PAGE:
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Enter William. Cio. It is meat and drink to me to see a clown. By my troth, we that have good wits, have much to answer for : we shall be fouting; we cannot hold.

Will. Good even, Audrey.
Aud. God give ye good even, William.
Will. And good even to you, sir.

Çlo. Good even, gentle friend :-Cover thy head, cover thy head; nay, pr’ythee, be cover'd. --How old are you, friend?

Will. Five and twenty, fir.
Clo. A ripe age: is thy name William ?
Will. William, sir.
Clo. A fair name. Wast born i'the forest here?
Will. Ay, sir, I thank God.
Clo. Thank God ;-a good answer : Art rich?
Will. 'Faith, fir, so, lo.

Clo. So, so; 'Tis good, very good, very excellent good : and yet it is not; it is but so so. Art thou wise?

Will. Ay, sir, I have a pretty wit.

Clo. Why, thou say'st well. I do now remember a saying; The fool doth think he is wife, but the wise man knows himself to be a fool. The heathen philosopher, when he had a desire to eat a grape, would open his lips when he put it into his mouth; mean

7 The beathan philosopher, when he defired to eat a grape, &c.] This was designed as a sneer on the several trilling and insignificant sayings and actions, recorded of the ancient philosophers, by the writers of their lives, such as Diogenes Laertius, Philoftratus, Eunapius, &c. as appears from its being introduced by one of their wise sayings. WARBURTON.

A book called The Dietes and Sayinges of the Philosopkers, was printed by Caxton in 1477. It was translated out of French into English by Lord Rivers.' From this performance, or fome republication of it, Shakespeare's knowledge on this subject might be derived. Steevens. Y 2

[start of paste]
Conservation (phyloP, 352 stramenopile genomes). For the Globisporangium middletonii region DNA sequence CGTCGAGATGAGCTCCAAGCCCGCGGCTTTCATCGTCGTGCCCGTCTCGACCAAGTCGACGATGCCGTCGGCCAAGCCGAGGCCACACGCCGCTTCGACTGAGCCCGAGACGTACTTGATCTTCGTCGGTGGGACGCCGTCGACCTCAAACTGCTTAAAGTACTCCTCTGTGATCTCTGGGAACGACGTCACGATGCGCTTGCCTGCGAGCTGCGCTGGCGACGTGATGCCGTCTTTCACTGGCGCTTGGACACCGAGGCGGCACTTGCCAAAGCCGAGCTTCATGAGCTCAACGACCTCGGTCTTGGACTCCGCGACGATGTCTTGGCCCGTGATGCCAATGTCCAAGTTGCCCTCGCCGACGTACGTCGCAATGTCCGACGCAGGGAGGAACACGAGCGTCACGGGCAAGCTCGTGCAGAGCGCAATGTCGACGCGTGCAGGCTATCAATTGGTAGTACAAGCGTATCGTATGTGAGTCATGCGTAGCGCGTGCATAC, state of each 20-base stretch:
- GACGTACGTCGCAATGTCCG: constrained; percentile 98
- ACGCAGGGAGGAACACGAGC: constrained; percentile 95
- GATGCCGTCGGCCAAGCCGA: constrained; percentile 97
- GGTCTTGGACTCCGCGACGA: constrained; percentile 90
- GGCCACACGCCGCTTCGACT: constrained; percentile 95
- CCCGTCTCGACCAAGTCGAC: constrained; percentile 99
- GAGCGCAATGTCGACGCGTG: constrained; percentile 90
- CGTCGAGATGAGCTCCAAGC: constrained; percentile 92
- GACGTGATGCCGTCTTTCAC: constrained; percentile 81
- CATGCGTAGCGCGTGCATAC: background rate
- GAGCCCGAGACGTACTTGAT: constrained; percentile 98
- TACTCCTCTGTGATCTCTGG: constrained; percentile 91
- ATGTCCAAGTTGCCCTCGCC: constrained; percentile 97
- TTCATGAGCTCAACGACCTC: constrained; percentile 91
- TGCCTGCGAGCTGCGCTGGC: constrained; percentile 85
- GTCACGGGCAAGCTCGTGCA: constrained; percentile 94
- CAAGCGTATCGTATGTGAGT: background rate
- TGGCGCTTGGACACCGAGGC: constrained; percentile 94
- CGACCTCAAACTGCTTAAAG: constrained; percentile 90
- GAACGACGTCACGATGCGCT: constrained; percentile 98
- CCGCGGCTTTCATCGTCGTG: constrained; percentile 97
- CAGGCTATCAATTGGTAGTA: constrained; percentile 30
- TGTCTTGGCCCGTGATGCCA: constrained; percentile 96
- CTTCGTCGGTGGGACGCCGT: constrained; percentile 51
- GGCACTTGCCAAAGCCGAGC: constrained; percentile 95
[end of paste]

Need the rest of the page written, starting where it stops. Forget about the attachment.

ing thereby, that grapes were made to eat, and lips to open.

You do love this maid ?
Will. I do sir.
Clo. Give me your hand: Art thou learned ?
Will. No, sir.

Clo. Then learn this of me ; To have, is to have. For it is a figure in rhetorick, that drink, being poured out of a cup into a glass, by filling the one doth empty the other. For all your writers do consent, that ipje is he : now you are not ipse, for I am he.

Will. Which he, sir.

Clo. He, sir, that must marry this woman : Therefore, you, Clown, abandon—which is in the vulgar, leave,-the society,—which in the boorish, is company,--of this female,—which in the common is,woman; which together is, abandon the society of this female; or, Clown, thou perishest; or, to thy better understanding, dieft; or, to wit, I kill thee, make thee away, translate thy life into death, thy liberty into bondage: • I will deal in poison with thee, or in bastinado, or in steel; I will bandy with thee in faction ; I will over-run thee with policy; I will kill thee a hundred and fifty ways; therefore tremble and depart.

Aud. Do, good William,
Will. God rest you merry, sir.

[Exit. Enter Corin. Cor. Our maiter and mistress seek you; come away, away.

8 I will deal in prison with thee, or in baftinado, or is feel; } will landy with thee in faction, &c.] All this seems to be an allufion to fir Thomas Overbury's affair. WARBURTON.

The Revisal juttly observes that the affair of poisoning Overbury dia 106 break out till 1615, long after Sbakespeare bad left obe page.



Clo. Trip, Audrey, trip, Audrey ; I attend, I attend.

[Exeunt. SCENE II.

Enter Orlando and Oüver. Orla. Is't possible, that on on so little acquaintance you should like her? that, but seeing, you should love her ? and loving, woo? and wooing, she should grant? And will you persever to enjoy her?

Oli. Neither call the giddiness of it in question, the poverty of her, the small acquaintance, my sudden wooing, nor her sudden consenting; but lay with me, I love Aliena; say with her, that she loves me; consent with both, that we may enjoy each other: ic shall be to your good; for my father's house, and all the revenue that was old fir Rowland's, will leftate upon you, and here live and die a shepherd.

Enter Rosalind. Orla. You have my confent. Let your wedding be to-morrow; thither will I invite the Duke, and all his contented followers: Go you, and prepare Aliena ; for, look you, here comes my Rosalind.